Should the Aid Industry feel threatened by the increase in remittances?

“The Aid Industry is completely out of control.” Simon Maxwell

The last decade has seen a tremendous increase in remittances from migrant workers in developed countries to left-behind relatives in developing countries. So much so that global remittances are now at least the double of official development aid (1).

This has made the global Aid Industry a bit nervous, as remittances are potentially much better at helping the poor. Not only do the migrants have much more knowledge about the specific needs of their poorer relatives, but the transaction costs are also much smaller. For example, recipients don’t have to write endless reports to qualify for help, and they don’t get a toilet or an injection if what they really needed were school books or money for grandma’s funeral.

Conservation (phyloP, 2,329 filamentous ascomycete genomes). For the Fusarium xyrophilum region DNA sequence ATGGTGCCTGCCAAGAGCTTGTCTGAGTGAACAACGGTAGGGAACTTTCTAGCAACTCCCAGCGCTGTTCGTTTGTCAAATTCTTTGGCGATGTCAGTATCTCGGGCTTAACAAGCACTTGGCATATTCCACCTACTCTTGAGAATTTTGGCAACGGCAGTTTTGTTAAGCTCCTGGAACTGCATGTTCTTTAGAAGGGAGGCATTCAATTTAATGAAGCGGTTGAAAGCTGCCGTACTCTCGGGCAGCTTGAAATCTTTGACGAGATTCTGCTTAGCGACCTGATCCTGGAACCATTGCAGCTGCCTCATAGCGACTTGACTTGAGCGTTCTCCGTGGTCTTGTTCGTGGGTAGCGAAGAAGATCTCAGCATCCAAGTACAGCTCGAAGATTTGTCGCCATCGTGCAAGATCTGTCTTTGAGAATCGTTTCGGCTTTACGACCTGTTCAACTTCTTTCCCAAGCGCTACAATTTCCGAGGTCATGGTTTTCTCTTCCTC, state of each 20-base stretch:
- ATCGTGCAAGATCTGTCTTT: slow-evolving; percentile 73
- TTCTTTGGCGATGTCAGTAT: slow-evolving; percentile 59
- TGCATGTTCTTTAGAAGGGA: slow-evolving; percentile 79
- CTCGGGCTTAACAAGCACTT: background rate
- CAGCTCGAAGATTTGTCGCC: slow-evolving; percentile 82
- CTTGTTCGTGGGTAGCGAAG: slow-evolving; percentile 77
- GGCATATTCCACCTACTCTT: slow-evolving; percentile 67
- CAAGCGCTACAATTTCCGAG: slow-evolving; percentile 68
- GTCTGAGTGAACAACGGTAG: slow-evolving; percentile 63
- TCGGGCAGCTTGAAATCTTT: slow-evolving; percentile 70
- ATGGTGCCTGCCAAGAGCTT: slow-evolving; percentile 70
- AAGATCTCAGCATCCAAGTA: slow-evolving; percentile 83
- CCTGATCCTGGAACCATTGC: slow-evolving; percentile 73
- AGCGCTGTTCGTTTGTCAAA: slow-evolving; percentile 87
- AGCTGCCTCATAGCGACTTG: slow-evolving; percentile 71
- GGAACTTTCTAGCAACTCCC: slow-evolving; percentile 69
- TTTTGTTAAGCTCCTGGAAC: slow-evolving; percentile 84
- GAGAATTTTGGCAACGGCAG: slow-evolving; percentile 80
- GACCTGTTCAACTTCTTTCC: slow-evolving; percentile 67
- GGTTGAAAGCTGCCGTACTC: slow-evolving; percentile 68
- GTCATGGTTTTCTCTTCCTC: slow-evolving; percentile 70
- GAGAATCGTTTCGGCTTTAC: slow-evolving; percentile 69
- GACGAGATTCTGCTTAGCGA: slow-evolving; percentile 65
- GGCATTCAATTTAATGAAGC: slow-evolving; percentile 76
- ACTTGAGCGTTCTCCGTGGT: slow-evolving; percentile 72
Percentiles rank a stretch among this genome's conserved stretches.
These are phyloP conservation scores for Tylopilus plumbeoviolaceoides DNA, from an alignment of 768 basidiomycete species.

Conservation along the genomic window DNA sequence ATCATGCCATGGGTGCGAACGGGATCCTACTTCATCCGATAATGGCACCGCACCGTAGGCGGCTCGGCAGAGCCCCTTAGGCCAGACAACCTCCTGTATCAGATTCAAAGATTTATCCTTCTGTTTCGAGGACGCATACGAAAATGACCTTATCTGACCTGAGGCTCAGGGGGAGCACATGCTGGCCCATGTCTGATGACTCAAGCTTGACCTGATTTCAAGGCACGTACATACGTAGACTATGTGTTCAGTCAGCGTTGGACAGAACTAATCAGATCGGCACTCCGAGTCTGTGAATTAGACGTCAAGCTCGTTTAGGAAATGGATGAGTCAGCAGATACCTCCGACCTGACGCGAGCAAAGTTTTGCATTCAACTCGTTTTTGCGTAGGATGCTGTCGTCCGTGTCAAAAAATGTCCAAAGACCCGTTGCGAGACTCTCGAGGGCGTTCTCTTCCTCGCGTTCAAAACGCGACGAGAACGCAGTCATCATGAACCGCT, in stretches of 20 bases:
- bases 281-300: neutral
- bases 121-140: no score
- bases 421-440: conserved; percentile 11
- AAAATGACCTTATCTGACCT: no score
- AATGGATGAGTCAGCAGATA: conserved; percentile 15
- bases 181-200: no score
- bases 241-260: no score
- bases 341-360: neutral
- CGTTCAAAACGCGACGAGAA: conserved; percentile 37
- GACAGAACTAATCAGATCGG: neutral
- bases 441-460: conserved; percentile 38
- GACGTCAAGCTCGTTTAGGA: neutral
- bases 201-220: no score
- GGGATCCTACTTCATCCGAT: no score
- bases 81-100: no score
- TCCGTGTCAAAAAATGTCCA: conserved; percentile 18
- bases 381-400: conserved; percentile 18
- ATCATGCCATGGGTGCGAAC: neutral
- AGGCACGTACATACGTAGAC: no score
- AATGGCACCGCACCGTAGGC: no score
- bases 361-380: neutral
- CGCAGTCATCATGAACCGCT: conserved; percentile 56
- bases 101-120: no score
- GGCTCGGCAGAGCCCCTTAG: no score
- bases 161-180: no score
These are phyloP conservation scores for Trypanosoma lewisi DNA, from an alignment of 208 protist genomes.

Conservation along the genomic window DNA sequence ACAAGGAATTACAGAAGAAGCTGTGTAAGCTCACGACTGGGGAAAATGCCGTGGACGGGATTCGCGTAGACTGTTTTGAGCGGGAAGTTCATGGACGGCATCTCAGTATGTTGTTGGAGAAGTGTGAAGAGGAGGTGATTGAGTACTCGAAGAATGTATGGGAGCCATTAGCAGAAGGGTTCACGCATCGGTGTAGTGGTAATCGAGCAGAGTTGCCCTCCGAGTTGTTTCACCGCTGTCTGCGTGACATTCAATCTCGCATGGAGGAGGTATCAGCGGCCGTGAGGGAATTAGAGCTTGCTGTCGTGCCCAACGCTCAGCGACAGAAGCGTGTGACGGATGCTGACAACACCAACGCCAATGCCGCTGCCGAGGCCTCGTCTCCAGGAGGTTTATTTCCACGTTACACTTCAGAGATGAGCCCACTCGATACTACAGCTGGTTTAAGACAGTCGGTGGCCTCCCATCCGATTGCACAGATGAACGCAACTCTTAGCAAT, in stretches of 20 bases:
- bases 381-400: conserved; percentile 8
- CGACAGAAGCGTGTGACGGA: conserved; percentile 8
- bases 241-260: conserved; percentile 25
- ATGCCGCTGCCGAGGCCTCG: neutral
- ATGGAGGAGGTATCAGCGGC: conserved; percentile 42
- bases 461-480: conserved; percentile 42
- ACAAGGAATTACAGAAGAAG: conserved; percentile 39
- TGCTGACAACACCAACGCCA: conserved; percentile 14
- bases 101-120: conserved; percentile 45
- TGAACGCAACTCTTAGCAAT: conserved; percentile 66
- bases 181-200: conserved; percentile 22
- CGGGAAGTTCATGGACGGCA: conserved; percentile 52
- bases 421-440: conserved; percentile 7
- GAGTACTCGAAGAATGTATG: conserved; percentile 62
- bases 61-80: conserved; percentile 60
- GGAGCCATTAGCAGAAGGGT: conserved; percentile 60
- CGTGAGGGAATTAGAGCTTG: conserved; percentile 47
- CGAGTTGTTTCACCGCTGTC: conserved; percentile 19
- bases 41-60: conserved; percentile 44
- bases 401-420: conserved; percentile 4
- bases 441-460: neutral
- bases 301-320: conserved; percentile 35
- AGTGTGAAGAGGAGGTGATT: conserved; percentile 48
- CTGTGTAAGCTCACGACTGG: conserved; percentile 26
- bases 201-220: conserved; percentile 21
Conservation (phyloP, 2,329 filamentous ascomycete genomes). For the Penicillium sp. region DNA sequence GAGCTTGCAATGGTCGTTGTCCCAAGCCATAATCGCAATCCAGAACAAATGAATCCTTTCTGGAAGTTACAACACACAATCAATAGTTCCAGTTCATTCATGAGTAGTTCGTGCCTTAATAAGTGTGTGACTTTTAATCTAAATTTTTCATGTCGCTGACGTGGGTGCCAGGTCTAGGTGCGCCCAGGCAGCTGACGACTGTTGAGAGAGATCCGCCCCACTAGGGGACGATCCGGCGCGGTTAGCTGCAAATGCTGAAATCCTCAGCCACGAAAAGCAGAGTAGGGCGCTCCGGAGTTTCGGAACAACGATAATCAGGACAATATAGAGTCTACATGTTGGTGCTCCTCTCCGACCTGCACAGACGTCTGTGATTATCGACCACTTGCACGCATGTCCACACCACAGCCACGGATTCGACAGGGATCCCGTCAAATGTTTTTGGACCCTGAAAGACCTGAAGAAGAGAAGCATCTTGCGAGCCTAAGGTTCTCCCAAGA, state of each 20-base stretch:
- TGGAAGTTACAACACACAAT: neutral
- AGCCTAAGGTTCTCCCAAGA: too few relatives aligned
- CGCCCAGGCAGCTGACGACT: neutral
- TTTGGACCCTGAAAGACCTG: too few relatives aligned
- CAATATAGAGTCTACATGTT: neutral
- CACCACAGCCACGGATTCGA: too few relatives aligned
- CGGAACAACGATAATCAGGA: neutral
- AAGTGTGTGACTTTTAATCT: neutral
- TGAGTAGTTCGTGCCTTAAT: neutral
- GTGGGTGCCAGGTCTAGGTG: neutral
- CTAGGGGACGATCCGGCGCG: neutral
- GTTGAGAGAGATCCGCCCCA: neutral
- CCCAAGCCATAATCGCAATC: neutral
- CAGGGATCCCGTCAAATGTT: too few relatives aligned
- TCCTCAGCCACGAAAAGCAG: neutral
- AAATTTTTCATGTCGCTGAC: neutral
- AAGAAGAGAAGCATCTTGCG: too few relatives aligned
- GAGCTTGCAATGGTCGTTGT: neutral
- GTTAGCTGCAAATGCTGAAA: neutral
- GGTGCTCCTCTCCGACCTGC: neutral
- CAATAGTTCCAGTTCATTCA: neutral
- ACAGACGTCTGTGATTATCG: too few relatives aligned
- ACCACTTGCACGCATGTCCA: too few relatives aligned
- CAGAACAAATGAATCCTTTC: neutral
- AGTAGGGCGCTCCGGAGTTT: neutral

I recently came back from a conference in Copenhagen (“Financing Development”), where we were discussing whether remittances compete with or complement official aid. I think Peter Adebayo from Nigeria hit the nail when he bluntly said that there was nothing to worry about: Governments much prefer official aid due to the possibilities for corruption, whereas they have no control over remittances.

So, don’t worry. Not even $200 billion in remittances are likely to threaten the out-of-control Aid Industry.

Know of any examples of remittances interfering with aid projects? Leave a reply below.

Related articles:

Andersen, Lykke E., Bent Jesper Christensen & Oscar Molina (2005) “The Impact of Aid on Recipient Behavior: A Micro-Level Dynamic Analysis of Remittances, Schooling, Work, Consumption, Investment and Social Mobility in Nicaragua” Development Research Working Paper Series No. 02/2005, Institute for Advanced Development Studies, La Paz, Bolivia, December.

(*) Director, Institute for Advanced Development Studies, La Paz, Bolivia. The author happily receives comments at the following e-mail:

(1) World Bank (2005) “Global Economic Outlook 2006”.


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